This book does address a few things that Castro’s book does not. For instance, most of that graphics stuff you won’t find in Castro’s book. You also won’t find information on Server Side Includes in Castro’s book – something I very much wanted to learn about. (That’s where you put something – say, an interesting header or footer or navigation bar – into one file, and then include it into all of your pages so that if you ever want to change it, you only have to change it in one place.)
It addresses more in the way of organizational issues than Castro does, but it still didn’t make me as comfortable with style sheet attributes as I would have liked. It also covered some “fluffier” subjects, like getting listed with search engines, making use of ad banners, and common HTML mistakes. One section I rather liked pointed out some of the (occasionally disastrous) problems that WYSIWYG editors can introduce into your code, and how to clean it up if you really feel that you must use one of these to create your web pages.
Perhaps best of all, there’s a very extensive set of reference tables at the end of the book for tags, attributes, and so on. I’m definitely holding on to this book for that alone! The HTML examples, also, tend to be a little more complete than Castro’s, which occasionally make them more understandable.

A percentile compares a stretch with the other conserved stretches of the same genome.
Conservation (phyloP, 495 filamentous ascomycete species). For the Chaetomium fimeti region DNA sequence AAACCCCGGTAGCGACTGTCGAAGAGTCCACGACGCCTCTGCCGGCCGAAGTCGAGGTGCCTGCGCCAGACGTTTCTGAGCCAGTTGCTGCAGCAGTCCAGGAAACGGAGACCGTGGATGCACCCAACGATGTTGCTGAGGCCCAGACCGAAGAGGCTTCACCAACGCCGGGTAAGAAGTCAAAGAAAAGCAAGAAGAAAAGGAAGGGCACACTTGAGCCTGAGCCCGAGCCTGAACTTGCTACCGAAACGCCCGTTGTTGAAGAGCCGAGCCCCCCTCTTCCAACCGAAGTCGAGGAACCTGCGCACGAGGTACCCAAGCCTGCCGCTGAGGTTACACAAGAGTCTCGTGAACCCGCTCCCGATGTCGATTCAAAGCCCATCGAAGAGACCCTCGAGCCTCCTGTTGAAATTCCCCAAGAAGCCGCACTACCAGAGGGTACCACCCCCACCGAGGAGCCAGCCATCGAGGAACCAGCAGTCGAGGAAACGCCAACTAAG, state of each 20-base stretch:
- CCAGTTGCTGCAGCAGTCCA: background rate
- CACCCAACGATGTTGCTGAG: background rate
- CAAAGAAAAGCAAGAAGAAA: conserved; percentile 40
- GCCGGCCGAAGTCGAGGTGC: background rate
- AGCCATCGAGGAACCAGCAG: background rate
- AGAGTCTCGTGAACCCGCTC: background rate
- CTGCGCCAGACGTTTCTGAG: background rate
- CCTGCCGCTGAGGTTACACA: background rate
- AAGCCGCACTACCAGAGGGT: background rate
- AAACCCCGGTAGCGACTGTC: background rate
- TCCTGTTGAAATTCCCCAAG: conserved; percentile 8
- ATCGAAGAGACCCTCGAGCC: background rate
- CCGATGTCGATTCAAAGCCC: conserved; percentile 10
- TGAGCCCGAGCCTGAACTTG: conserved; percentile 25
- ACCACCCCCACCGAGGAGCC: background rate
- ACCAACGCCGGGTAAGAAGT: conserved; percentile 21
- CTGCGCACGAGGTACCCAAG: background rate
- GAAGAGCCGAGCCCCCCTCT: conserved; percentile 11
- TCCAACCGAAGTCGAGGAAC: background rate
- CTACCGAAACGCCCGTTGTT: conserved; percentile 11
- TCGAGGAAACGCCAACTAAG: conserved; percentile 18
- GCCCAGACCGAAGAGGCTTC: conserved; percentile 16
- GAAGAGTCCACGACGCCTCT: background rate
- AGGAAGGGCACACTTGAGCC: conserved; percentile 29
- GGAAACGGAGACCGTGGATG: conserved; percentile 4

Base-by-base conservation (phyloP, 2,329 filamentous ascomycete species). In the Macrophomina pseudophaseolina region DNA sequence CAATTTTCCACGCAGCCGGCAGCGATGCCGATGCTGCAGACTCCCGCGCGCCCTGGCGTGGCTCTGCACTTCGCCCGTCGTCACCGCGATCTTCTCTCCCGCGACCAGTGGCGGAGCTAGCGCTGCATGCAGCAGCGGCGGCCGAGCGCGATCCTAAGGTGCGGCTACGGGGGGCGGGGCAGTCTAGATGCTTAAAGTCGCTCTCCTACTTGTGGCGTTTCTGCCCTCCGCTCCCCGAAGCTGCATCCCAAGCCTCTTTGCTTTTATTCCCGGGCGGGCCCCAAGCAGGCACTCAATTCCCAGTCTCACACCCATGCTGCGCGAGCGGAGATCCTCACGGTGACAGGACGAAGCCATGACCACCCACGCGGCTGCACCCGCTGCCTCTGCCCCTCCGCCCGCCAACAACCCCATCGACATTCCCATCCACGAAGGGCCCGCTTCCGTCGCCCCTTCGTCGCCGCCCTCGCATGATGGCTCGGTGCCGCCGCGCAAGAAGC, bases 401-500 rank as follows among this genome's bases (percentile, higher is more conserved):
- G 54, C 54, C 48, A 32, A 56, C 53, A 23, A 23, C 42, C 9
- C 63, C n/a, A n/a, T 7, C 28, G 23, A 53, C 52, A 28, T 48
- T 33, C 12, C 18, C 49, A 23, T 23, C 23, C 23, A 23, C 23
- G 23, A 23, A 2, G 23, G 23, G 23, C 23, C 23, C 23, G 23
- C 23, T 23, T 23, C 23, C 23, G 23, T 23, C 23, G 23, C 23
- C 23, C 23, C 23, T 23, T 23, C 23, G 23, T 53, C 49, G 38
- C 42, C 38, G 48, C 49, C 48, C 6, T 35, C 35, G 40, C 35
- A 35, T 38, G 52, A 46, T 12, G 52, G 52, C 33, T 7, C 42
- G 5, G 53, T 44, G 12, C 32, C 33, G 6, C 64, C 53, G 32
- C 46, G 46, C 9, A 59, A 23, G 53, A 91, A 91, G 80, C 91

If you aren’t into graphics then large parts of this book will be irrelevant to you. That doesn’t necessarily make it useless, though. I like Castro’s attitude better, and her tendency to let you make your own choices. So if you’re going to buy the Weinmans’ book, remember that their opinions are not necessarily the be-all and end-all of web design (mind you, that’s good advice upon the purchase of any HTML book!).
If you’re a base beginner, you might find this book a little better. It holds your hand a little more and has a slightly less technical tone. If you want your HTML books to be lively, though, you might prefer Castro’s, which at least has funny examples. As a companion to Castro’s book it does reasonably well, I find, if you’re a beginner and won’t get too bored by the easy stuff.